Mexico approved the Oxford-AstraZeneca vaccine for emergency use.
Mexico approved the Oxford-AstraZeneca coronavirus vaccine for emergency use on Monday, the country’s top epidemiologist, Hugo López-Gatell, announced in a tweet on Monday evening. It is the fourth country to approve the vaccine.
Mexico’s foreign secretary, Marcelo Ebrard, had previously said the approval was “imminent.”
Mr. Ebrard celebrated the approval on Monday evening as “very good news,” tweeting that it would allow the country to start production “very soon.” AstraZeneca said in August it would work with the Mexican and Argentine governments to produce 150 million initial doses for distribution across Latin America, and later produce at least 400 million doses for the region.
Last week, Britain became the first country to grant emergency approval for the Oxford-AstraZeneca vaccine. Argentina soon followed suit. India on Sunday said it had also approved the Oxford-AstraZeneca vaccine.
On Monday, an 82-year-old dialysis patient in Oxford was the first person in the world to receive the clinically authorized, fully tested Oxford-AstraZeneca vaccine when Britain began administering the vaccine.
The Oxford-AstraZeneca shot is poised to become the world’s dominant form of inoculation. At $3 to $4 a dose, it is a fraction of the cost of some other vaccines.
And it can be shipped and stored in normal refrigerators for six months, rather than in the ultracold freezers required by the Pfizer-BioNTech and Moderna vaccines, making it easier to administer in poorer and harder-to-reach areas.
Mr. López-Gatell said he had incorrectly reported that a single-dose vaccine that had undergone phase three trials in Mexico by Chinese-Canadian firm CanSino was approved, according to The Associated Press.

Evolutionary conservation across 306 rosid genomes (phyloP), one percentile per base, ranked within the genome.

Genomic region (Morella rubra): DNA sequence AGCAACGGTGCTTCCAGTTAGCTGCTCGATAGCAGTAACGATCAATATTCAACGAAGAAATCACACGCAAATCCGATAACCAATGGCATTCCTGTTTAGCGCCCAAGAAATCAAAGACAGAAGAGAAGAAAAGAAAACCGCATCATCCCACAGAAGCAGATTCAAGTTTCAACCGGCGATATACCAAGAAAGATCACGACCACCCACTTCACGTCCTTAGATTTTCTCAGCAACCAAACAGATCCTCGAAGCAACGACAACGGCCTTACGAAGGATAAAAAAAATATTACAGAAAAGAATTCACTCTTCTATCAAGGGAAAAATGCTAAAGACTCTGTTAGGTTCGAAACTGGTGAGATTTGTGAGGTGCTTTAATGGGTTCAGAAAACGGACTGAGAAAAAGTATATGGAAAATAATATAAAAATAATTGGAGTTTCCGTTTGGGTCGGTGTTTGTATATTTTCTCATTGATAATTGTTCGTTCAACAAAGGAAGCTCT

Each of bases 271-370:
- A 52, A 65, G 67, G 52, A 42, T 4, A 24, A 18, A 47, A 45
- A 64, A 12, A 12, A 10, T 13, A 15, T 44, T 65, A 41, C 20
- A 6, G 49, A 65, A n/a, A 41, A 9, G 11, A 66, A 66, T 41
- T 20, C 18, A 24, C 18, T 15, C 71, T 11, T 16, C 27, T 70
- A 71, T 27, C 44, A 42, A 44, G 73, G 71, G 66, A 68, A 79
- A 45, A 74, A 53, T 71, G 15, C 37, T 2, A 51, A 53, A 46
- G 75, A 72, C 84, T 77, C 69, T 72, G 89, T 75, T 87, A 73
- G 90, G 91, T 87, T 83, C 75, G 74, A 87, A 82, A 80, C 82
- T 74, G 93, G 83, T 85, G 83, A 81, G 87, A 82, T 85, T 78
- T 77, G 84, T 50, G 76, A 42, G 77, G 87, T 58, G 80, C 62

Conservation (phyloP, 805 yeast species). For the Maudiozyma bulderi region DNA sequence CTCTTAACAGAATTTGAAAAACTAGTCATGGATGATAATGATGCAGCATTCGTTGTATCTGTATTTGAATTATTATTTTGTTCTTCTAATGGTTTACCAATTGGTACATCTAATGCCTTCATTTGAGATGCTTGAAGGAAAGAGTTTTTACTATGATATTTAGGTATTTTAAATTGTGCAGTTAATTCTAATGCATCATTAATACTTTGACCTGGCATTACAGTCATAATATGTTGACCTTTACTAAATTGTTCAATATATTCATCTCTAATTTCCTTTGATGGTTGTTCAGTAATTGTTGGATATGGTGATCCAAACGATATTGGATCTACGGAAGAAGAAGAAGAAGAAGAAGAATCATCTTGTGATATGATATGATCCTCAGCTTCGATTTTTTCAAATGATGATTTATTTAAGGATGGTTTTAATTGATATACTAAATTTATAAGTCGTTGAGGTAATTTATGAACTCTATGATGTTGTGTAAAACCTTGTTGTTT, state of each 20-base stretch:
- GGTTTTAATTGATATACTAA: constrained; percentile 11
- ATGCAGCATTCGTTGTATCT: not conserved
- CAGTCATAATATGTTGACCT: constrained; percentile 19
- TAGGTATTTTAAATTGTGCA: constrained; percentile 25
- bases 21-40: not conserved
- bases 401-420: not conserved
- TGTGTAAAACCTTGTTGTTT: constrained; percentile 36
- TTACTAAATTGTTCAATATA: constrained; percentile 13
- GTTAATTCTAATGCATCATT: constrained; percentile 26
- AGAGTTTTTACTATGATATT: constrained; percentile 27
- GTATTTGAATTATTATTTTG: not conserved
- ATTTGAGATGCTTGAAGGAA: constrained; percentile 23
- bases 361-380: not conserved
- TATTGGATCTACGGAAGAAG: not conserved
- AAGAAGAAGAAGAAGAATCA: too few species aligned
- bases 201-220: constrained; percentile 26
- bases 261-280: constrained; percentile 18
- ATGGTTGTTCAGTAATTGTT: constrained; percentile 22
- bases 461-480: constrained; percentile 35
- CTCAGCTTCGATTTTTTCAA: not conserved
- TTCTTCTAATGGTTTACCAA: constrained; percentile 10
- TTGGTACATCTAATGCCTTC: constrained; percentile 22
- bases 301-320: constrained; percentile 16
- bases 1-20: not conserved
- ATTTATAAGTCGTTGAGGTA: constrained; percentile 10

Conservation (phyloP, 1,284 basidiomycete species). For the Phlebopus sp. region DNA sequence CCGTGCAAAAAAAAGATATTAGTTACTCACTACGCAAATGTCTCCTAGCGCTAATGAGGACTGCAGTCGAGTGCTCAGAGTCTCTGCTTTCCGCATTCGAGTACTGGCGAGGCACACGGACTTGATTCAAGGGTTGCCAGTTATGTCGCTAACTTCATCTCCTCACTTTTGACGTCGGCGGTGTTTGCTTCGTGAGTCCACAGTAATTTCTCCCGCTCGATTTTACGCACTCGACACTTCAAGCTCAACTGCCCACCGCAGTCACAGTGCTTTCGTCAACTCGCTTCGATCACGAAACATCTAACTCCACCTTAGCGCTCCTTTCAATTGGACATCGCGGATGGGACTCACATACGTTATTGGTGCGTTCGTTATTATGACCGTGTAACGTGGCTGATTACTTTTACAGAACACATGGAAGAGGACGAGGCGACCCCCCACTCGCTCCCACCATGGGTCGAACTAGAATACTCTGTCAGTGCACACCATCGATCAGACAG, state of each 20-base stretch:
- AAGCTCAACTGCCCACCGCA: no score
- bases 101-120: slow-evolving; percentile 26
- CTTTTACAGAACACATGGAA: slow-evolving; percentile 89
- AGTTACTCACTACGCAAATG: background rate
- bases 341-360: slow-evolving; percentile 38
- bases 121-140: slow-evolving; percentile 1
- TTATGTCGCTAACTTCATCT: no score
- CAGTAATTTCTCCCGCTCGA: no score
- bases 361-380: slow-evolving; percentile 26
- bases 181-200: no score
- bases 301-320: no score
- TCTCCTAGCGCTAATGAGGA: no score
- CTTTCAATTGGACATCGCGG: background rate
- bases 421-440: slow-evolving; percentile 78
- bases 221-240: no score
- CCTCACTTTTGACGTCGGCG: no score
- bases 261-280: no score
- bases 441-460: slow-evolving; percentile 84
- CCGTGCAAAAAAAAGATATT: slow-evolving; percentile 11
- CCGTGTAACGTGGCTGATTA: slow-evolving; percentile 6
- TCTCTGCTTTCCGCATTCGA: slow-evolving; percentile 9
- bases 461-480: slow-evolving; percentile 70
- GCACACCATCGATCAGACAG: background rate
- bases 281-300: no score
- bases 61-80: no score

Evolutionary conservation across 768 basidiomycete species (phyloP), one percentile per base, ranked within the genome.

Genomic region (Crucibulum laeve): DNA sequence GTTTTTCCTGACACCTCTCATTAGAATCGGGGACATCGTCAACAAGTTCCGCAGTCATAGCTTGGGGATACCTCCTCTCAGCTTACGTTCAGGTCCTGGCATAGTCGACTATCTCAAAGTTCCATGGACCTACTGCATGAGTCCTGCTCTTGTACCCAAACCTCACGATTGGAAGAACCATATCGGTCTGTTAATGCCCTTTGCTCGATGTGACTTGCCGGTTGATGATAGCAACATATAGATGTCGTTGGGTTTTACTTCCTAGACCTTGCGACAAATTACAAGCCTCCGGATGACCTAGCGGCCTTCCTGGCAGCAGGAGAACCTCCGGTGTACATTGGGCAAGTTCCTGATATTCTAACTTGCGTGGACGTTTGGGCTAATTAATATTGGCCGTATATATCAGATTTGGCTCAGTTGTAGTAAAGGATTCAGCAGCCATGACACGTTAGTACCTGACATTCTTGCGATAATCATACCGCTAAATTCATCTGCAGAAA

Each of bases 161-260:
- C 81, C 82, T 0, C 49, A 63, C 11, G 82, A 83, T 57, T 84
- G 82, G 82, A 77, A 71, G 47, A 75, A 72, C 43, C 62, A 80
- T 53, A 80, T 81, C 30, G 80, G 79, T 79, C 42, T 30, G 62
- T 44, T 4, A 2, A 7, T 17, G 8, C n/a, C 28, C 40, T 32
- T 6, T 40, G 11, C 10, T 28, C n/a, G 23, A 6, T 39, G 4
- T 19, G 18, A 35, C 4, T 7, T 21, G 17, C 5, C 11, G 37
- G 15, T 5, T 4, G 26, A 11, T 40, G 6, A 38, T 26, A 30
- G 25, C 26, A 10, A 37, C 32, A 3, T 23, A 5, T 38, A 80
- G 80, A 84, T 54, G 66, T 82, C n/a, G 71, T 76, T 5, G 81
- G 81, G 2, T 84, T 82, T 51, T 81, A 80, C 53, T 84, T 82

The United States and the European Union have indicated that they are unlikely to authorize the Oxford-AstraZeneca vaccine until at least February.
When given in two full-strength doses, the regimen authorized by Britain, AstraZeneca’s vaccine showed 62 percent efficacy in clinical trials — considerably lower than the roughly 95 percent efficacy achieved by Pfizer and Moderna’s shots. No one who received the vaccine in the clinical trials developed severe Covid-19 or was hospitalized.
Much of the world is looking to AstraZeneca in part because it has set more ambitious manufacturing targets than other Western vaccine makers. It has said that it expects to make up to three billion doses this year — a haul that, at two doses per person, would be enough to inoculate nearly one in five people worldwide. The company has pledged to make the vaccine available at cost around the world until at least July 2021, and in poorer countries into perpetuity.
The country has reported nearly 1.5 million infections, and 127,213 Mexicans have died of the virus.
But Mexico’s transparency with the severity of the virus in the country has been spotty. Last month, federal officials told the public that the number of cases in the capital, Mexico City, had not reached a level requiring — per its own standards — a lockdown. A New York Times analysis using the government’s own official numbers found that the city had surpassed that level.
In the spring, The Times reported that the federal government was not reporting hundreds and potentially thousands of coronavirus deaths in the capital.
An earlier version of this item incorrectly stated when Mexico’s foreign secretary said the vaccine approval was “imminent.”